I didn’t.

What helped me was a simple motto.  “I want to be a good teacher, NOT, a popular one.”

It’s the repetition of affirmations that leads to belief. And once that belief becomes a deep conviction, things begin to happen.  

Muhammed Ali

The result?  My staying true to what I believe in, in my heart – and who I am as a teacher resulted in a revered Ashtanga based studio, to invite me to come teach there – not because I am popular, but because of my convictions and style of teaching.

The lesson?  Once you find your niche and believe in it with your whole heart – stay true to it.

You may come across a moment in your life that you find yourself having to answer a question that might challenge your beliefs or begin to do something that just doesn’t feel right or align to your values.  You feel it in your body….this IS awareness and intuition.  Learn how to listen to it.

Don’t cave.

A ‘No’ uttered from the deepest conviction is better than a ‘Yes’ merely uttered to please, or worse, to avoid trouble.

Mahatma Gandhi

Whether you are a teacher, entreprenuer, artist, or professional – stick to your beliefs and values once you define them.  You will find that the people you draw towards you, whether they are clients or customers, will be easier to work with because they believe what you believe, and they become your stewards.

“Best Is The Enemy Of The Good”

Recently,  Keith came outside as I was beginning my practice early one morning (we are all early birds in this castle) and said happily “YOGA!”

“Gotta do what I gotta do.” I said.

“Perfect is the enemy of good, right?”  He said.

Pause.

“Totally.”  I grinned.  Because, I knew exactly what he meant.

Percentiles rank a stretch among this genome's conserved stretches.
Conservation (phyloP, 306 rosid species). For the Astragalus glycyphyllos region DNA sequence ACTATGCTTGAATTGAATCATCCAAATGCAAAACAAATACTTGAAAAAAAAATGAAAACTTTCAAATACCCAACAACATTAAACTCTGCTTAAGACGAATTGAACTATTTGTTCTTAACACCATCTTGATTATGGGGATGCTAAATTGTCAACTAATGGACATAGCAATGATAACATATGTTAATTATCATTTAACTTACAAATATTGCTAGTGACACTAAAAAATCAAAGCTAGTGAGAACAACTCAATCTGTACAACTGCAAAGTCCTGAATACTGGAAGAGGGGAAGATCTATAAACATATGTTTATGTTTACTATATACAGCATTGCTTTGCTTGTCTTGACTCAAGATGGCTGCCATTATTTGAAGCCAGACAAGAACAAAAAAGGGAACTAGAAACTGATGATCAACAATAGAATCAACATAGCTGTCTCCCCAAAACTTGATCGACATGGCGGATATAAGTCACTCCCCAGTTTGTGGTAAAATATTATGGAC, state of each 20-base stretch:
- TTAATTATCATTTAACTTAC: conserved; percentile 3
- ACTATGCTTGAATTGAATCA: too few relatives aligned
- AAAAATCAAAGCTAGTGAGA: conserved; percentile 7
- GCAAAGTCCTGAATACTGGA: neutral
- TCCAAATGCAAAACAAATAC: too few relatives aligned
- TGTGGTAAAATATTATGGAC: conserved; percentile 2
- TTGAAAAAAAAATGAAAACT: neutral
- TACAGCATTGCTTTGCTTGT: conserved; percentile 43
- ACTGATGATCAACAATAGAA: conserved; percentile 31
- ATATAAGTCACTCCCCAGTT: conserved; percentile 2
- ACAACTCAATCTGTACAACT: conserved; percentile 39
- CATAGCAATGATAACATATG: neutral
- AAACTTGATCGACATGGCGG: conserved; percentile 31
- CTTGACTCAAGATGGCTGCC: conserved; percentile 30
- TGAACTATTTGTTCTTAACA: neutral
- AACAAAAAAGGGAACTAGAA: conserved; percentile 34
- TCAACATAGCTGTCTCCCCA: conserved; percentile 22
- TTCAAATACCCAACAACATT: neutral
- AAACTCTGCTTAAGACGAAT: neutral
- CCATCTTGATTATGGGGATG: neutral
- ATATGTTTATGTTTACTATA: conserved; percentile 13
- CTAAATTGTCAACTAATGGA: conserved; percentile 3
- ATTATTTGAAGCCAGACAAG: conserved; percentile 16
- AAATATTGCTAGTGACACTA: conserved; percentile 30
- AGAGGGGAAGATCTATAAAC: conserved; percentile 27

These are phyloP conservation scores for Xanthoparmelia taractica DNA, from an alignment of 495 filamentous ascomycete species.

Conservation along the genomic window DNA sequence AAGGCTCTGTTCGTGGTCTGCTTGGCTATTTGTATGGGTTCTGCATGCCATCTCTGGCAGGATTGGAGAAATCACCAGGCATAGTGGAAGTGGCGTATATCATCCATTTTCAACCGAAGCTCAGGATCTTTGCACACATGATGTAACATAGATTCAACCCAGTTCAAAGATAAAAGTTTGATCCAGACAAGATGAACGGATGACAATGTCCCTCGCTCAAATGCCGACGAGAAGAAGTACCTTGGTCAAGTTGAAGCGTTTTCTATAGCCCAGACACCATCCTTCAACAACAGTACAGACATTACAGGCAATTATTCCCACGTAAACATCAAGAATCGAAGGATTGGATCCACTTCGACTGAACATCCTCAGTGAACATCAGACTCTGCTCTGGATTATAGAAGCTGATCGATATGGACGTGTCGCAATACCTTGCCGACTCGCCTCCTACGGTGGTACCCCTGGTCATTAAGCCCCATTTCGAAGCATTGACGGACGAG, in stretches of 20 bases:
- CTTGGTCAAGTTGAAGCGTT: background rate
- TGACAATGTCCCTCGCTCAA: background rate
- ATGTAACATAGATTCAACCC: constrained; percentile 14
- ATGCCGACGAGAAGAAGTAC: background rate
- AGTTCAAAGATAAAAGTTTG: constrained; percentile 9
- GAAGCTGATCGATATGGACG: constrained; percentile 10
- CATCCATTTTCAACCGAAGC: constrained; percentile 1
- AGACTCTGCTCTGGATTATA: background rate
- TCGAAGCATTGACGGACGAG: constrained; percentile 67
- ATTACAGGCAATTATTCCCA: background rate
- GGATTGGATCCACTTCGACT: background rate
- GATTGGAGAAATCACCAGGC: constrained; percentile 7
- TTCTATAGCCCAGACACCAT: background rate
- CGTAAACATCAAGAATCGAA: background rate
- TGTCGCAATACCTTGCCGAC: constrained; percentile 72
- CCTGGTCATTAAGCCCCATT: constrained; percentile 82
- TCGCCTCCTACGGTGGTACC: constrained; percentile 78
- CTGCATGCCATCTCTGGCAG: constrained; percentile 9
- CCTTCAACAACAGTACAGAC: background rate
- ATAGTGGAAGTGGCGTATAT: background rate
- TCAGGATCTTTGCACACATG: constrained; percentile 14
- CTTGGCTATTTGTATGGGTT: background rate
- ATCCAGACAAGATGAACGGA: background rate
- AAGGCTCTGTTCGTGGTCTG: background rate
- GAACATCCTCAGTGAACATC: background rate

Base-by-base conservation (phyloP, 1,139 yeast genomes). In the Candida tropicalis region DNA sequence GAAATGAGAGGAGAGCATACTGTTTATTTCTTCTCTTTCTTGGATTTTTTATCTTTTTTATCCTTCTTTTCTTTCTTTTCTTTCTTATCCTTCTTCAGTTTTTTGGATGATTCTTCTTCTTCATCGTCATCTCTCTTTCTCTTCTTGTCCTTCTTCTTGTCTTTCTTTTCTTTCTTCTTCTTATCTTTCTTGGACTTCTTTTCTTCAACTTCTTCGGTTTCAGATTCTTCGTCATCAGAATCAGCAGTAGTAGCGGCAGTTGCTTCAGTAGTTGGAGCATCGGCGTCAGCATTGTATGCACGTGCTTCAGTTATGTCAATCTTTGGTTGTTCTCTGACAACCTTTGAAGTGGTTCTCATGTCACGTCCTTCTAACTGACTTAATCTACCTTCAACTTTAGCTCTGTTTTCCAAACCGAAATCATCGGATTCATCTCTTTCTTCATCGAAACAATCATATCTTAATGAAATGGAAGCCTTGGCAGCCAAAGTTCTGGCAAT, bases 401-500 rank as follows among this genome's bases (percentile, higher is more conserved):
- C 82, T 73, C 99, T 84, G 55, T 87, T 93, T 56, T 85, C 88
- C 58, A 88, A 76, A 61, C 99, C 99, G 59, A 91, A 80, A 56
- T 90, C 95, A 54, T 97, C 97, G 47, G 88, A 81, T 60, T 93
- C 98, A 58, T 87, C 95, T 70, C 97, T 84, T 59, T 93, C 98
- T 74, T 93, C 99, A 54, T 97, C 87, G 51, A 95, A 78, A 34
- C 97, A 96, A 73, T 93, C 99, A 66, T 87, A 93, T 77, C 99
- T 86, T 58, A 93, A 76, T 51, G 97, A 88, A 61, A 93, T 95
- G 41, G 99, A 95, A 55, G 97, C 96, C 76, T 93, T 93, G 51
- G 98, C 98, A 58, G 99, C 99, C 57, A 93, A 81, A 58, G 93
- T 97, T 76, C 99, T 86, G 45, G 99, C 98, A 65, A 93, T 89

I had one of the best home practices in a long time.

” The best is the enemy of the  good.” ~Voltaire

I think we are all too familiar with the voice inside of us.

“If only I had this – then I would do/get that.”

“I don’t have the time I ‘really’ need to do it (practice, go to the gym, run, clean, start a project, cook a healthy dinner), therefore I won’t.”

“If it were this….then it would be that”.

“If I can’t make it to the studio, then I won’t practice.”

The voice telling us that all conditions must be a certain way before we begin or do anything that we know might improve our lives (or change it). The weather reporter as some people call it.

The other perfection advocate within us is the one that keeps pushing, forcing, advancing, tweaking, changing, until this illusion of perfection is achieved.  This can often leave us burned out…defeated…hurt.

Sometimes,  good – is exactly all we need.  I think Mick Jagger coined it perfectly – “You can’t always get what you want, but you get what you need.”  For me, this has been a huge learning as of late and it has helped me in cultivating a home practice that may not be what it is in the studio, but, the fact is, over time, it could be.

Perfection is just an endless pursuit. It is not an actual.  Ever.

You don’t have to be a yogi to experience this.

An infinite distance lies between nothing–the unsaid comment, the unwritten letter, the undone act–and something, no matter how much room for improvement remains. In comparison, the distance between that something and perfection is barely noticeable at all. www.edbatista.com

It’s about effort.  NOT getting it right every single time.  Chances are within those efforts we catch glimmers of perfection or as some would say “excellence”.

“99% Practice, 1% Theory”, Right?

Keep practicing,

Sandra

 

Maintaining Momentum

Life is like riding a bicycle. To keep your balance you must keep moving ~ Albert Einstein

Implementation of my ‘new life strategy’ has been boding well for me in terms of managing my life, expectations, and improving overall well-being.  Not only am I feeling better about NOW, my yoga practice has also changed significantly.  My awareness is deeper and I find that I am cutting through the mental bullshit and getting to the clearing in my mind and body more expeditiously. I am finding new depth and strength on a more subtle level on the mat and off.

When we go from feeling stuck to developing a strategy and then taking action – we create momentum – we send other things into motion.  Things begin to happen – we taste the savory nature of small successes and begin to feel energized and motivated.  The challenge?  Maintaining it.

A couple of things I have learned in maintaining momentum in life/business:

1.  Keep your goal visible:

  • In business I always liked to keep my goals visible.  This was something I could always use to speak into and use to determine actions of my team.